The Trouble with Typecasting: Starbreeze, Syndicate, and the Future
January 20, 2012 Page 3 of 3
Do you think that there will reach a saturation point for shooters in this generation? Do you think it's going to reach a point where the audience just gets fatigued?
MN: That's a hard question. I think the market's going to grow, or there's going to be room for multiple different kinds of genres -- more than we see today -- and on more different platforms than we see today than we know. I think the sky's the limit.
But does that apply to your company that much in terms of the games you've made so far? A lot of the platforms that are seeing growth aren't really conducive to these kinds of games.
MN: No, it hasn't applied to us because we're working on the big platforms, on the big games. But the industry has shifted in the last two or three years. I think with any company, whatever business you're in, you have to see what's out there and what's happening, and you have to understand that and learn from that, and see where you want to be and what kind of company you want to have.
With so many games in the genre, you have to have a tension between the familiar and the innovative. What's your philosophy as a studio?
MN: I think you have to be true to what you do, and have high integrity, but you also have to be able to listen to what the consumer wants. Maybe it's too broad a way to look at it, but I think you have to be able to say: "This is what I believe in; this is what I want to do; but I also have to be able to understand what the competition's doing and what the consumer wants." From an early stage, we always include consumers, and consumer testing.
When you look at the competition, are you more concerned with what they're doing or with what they're not doing?
MN: Hard question! (laughs) Probably whatever I answer is going to be wrong. There are a lot of great games out there, a lot of good studios out there; in some ways, I think I'm more worried about what they're not doing. I don't know. It's a hard question!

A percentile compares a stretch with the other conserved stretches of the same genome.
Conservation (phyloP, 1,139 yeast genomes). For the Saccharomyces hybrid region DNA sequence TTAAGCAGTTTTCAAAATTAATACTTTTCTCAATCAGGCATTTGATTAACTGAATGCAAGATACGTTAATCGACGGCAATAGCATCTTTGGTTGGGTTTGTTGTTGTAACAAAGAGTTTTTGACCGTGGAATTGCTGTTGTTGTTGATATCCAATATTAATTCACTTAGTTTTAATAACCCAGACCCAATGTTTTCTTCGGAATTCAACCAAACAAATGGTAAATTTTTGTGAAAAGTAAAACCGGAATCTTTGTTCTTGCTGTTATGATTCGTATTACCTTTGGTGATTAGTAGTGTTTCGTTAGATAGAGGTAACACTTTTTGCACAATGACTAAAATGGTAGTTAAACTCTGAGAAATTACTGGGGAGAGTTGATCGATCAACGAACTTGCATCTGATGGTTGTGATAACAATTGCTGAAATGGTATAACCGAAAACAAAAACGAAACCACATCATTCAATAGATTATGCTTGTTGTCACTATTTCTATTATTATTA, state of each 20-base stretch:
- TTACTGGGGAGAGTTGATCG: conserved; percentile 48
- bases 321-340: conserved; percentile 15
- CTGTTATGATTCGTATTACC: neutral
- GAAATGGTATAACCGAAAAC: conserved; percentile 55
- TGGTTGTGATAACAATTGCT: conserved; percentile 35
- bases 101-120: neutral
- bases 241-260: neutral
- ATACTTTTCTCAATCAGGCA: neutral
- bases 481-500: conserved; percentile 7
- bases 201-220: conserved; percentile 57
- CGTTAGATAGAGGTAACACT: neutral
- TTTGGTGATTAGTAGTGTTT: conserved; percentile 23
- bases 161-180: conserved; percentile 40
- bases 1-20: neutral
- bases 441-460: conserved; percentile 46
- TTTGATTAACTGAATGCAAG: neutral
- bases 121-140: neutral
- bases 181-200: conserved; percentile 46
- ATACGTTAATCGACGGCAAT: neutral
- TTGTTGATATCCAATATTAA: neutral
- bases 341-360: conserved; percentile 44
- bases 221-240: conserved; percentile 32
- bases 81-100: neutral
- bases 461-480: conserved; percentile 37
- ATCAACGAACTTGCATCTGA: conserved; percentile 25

Where exactly are you located -- your studio?
MN: In Uppsala. It's a small city outside Stockholm, in Sweden.
There are a few developers in Sweden. Is there a scene? Do you have relationships?
MN: Oh, yeah; we know everyone. Everyone knows everyone in Sweden. Since it's a such a small country, personnel moves between the different companies. Everyone that runs a company -- we've all worked together before in different constellations. Yeah, it's a small community, and it's a good community. It came from a tech-driven community, but now we're looking more at the fact that tech doesn't make games; people make games. We're looking at building great experiences.
That's a good point. The tech wars are getting intense. Look at Battlefield 3.
MN: Great game. Great engine.
Another great Scandinavian game!
MN: Yep! Good friends of ours. I think hard-working people, talented people -- as I said, look at the companies that come out of Sweden have been tech-based: Ericsson, Scania, etcetera. There's high working morale. We want to make the best game and the best product we ever can. That's everything we're trying to do.
Why do you think Sweden has such a technical focus?
MN: It's always been -- way back, with Ericsson, Volvo, and companies like that. It's been also that they have great schools for engineering, and the community has been supporting them quite a lot. And the government -- not subsidized or anything, but building good schools.
I think also coming out of European countries originally being PC-oriented...
MN: Oh, yeah. We were all PC before. And tech, programming -- you have to be logical, right? Swedes love to be square and logical. (laughs)
And pack things in small, flat boxes. (laughs)
MN: (laughs) Yeah, exactly. They do! And designing and being creative, for all generations of Swedes that I've known, you have to work 8 to 5 and do things that are logical. My dad still thinks I should get a real job because working in games is not a real job. (laughs)